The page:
THERESA May’s promise of a fairer Britain was blasted amid claims she has done little to close the class divide.
The PM has one of the worst records in government for spreading opportunity more widely, a damning poll shows.
A poll has revealed Theresa May has one of the worst records in government for spreading opportunity[/caption]
She vowed to create a country that works for everyone when she first entered 10 Downing Street in 2016.
Yet barely one person in 20 thinks she has done the most to make it easier for people to get on in life.
The findings come in a survey for the new Social Mobility Pledge initiative, founded by former Education Secretary Justine Greening.
Most people think every government in the past 40 years has failed to tackle the burning injustices Mrs May vowed to end.
But she won the thumbs-up from a woeful 5.3 per cent of those polled.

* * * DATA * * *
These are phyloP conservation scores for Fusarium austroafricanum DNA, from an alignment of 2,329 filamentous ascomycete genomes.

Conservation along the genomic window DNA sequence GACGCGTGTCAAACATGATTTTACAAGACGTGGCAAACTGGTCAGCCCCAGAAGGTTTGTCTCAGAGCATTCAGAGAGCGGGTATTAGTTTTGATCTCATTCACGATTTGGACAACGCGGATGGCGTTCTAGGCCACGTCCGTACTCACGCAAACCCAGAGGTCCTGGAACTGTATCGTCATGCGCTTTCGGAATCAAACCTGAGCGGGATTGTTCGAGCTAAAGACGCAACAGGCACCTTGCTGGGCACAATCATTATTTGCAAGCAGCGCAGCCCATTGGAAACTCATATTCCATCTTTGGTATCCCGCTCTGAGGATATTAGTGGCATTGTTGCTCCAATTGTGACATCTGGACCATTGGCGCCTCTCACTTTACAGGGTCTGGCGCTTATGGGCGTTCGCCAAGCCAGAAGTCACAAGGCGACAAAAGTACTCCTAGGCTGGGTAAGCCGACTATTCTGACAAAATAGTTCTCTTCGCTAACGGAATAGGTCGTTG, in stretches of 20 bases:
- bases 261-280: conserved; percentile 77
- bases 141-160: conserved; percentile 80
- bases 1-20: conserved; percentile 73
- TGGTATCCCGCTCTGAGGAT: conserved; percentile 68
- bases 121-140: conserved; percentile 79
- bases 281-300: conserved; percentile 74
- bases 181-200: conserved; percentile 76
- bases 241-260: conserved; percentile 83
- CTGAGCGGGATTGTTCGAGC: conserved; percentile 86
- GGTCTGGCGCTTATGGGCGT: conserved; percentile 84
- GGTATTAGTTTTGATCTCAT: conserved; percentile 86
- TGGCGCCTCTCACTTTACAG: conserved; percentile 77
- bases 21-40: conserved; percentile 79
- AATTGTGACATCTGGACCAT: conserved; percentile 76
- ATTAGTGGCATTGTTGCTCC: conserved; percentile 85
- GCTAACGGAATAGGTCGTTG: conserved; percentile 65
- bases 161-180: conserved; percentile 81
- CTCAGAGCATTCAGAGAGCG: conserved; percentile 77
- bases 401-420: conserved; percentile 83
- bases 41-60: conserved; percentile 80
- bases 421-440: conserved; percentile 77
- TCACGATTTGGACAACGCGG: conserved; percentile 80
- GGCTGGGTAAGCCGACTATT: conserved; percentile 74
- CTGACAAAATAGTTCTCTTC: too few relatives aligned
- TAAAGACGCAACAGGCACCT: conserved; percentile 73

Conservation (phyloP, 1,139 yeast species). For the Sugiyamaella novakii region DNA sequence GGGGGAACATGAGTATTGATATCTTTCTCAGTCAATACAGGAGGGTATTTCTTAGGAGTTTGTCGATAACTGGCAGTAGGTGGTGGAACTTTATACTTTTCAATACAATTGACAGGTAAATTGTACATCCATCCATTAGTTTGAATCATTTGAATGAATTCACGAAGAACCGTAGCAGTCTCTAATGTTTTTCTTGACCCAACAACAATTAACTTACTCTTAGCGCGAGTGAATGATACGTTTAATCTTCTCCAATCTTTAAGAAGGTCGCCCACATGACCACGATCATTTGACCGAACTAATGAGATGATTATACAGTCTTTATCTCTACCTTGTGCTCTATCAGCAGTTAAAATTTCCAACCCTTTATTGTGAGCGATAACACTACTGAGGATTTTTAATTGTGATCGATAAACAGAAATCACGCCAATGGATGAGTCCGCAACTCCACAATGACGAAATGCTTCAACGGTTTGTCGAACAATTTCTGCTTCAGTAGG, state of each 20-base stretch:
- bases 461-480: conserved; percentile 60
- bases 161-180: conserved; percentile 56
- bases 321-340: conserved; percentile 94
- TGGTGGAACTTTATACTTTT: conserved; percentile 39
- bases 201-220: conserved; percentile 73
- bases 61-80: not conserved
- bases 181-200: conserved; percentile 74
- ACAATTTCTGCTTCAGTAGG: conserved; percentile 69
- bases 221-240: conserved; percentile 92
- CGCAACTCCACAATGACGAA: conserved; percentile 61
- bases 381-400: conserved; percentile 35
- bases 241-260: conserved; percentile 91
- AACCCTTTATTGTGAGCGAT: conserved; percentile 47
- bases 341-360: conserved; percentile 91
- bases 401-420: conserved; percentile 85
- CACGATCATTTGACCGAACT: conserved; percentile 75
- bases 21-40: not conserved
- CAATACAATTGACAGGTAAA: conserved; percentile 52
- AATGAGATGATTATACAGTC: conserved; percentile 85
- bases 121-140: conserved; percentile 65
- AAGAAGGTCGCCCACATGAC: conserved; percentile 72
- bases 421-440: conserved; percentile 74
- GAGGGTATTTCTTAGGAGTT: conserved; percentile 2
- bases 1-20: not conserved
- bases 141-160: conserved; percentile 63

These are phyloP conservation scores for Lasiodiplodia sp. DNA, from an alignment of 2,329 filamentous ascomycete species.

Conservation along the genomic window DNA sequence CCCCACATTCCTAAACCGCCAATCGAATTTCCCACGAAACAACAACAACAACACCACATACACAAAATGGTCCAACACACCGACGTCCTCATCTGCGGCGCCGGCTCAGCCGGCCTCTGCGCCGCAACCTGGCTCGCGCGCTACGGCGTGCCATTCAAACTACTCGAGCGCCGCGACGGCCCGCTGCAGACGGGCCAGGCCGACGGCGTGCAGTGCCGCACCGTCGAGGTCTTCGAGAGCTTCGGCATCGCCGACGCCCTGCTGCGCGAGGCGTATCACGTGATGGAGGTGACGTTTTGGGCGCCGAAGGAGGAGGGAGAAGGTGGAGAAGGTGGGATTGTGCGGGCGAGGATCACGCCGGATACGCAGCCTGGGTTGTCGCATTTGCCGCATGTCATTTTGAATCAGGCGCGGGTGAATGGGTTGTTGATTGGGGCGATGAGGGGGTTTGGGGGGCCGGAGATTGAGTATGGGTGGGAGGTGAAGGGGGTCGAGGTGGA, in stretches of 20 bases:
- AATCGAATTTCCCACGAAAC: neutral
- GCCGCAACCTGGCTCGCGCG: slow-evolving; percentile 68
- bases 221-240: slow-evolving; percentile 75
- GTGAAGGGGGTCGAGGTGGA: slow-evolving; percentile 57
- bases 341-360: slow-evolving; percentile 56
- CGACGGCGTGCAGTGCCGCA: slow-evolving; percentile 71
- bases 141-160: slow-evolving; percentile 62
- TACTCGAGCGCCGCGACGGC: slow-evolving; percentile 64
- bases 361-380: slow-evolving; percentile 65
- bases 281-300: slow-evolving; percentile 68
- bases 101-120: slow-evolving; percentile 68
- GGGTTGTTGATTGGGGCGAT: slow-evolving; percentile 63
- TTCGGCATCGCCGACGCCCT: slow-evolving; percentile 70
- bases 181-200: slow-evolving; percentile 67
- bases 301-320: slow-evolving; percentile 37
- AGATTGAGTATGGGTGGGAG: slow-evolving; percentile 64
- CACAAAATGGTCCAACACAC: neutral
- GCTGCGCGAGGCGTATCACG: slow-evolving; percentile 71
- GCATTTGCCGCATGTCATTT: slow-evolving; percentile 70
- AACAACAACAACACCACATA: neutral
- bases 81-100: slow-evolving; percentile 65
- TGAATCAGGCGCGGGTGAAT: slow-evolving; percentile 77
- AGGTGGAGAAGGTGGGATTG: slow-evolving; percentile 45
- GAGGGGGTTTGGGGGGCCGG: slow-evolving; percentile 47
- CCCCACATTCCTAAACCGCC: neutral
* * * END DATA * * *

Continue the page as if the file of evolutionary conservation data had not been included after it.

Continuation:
On Saturday night Ms Greening warned the PM now risks being drummed out of No10 with no legacy for Brexit or the mantra she trumpeted on day one.
BLASTED ON MOBILITY
The ex-minister, who had a working class upbringing, said: “When Theresa May arrived in Downing Street she committed to making Britain a country that works for everyone.
“It was inspiring but that’s been well and truly overtaken by a Brexit policy that works for no one.
“She must take the chance to do more, to honour the commitment she made, during her time left in No10.”
Of the last six PMs, Tony Blair and Margaret Thatcher are seen to have the greatest impact on improving the life chances of poor kids.
But six out of ten people who are “just about managing” to get by in one or two part-time jobs say no PM has made it easier to get on.
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Mrs May’s low score was only marginally better than Gordon Brown and John Major.
The findings echo criticism by social mobility tsar Alan Milburn, who quit 18 months ago after months of Mrs May’s “indecision, dysfunctionality and lack of leadership”.
More than 220 companies and organisations have signed the Social Mobility Pledge, which aims to encourage employers to play a bigger role in challenging and changing the UK’s poor equality record.
Former Education Secretary Justine Greening warned the PM risks being drummed out of No10[/caption]
Alan Milburn quit as chairman of the Social Mobility Commission after Mrs May’s ‘indecision’[/caption]
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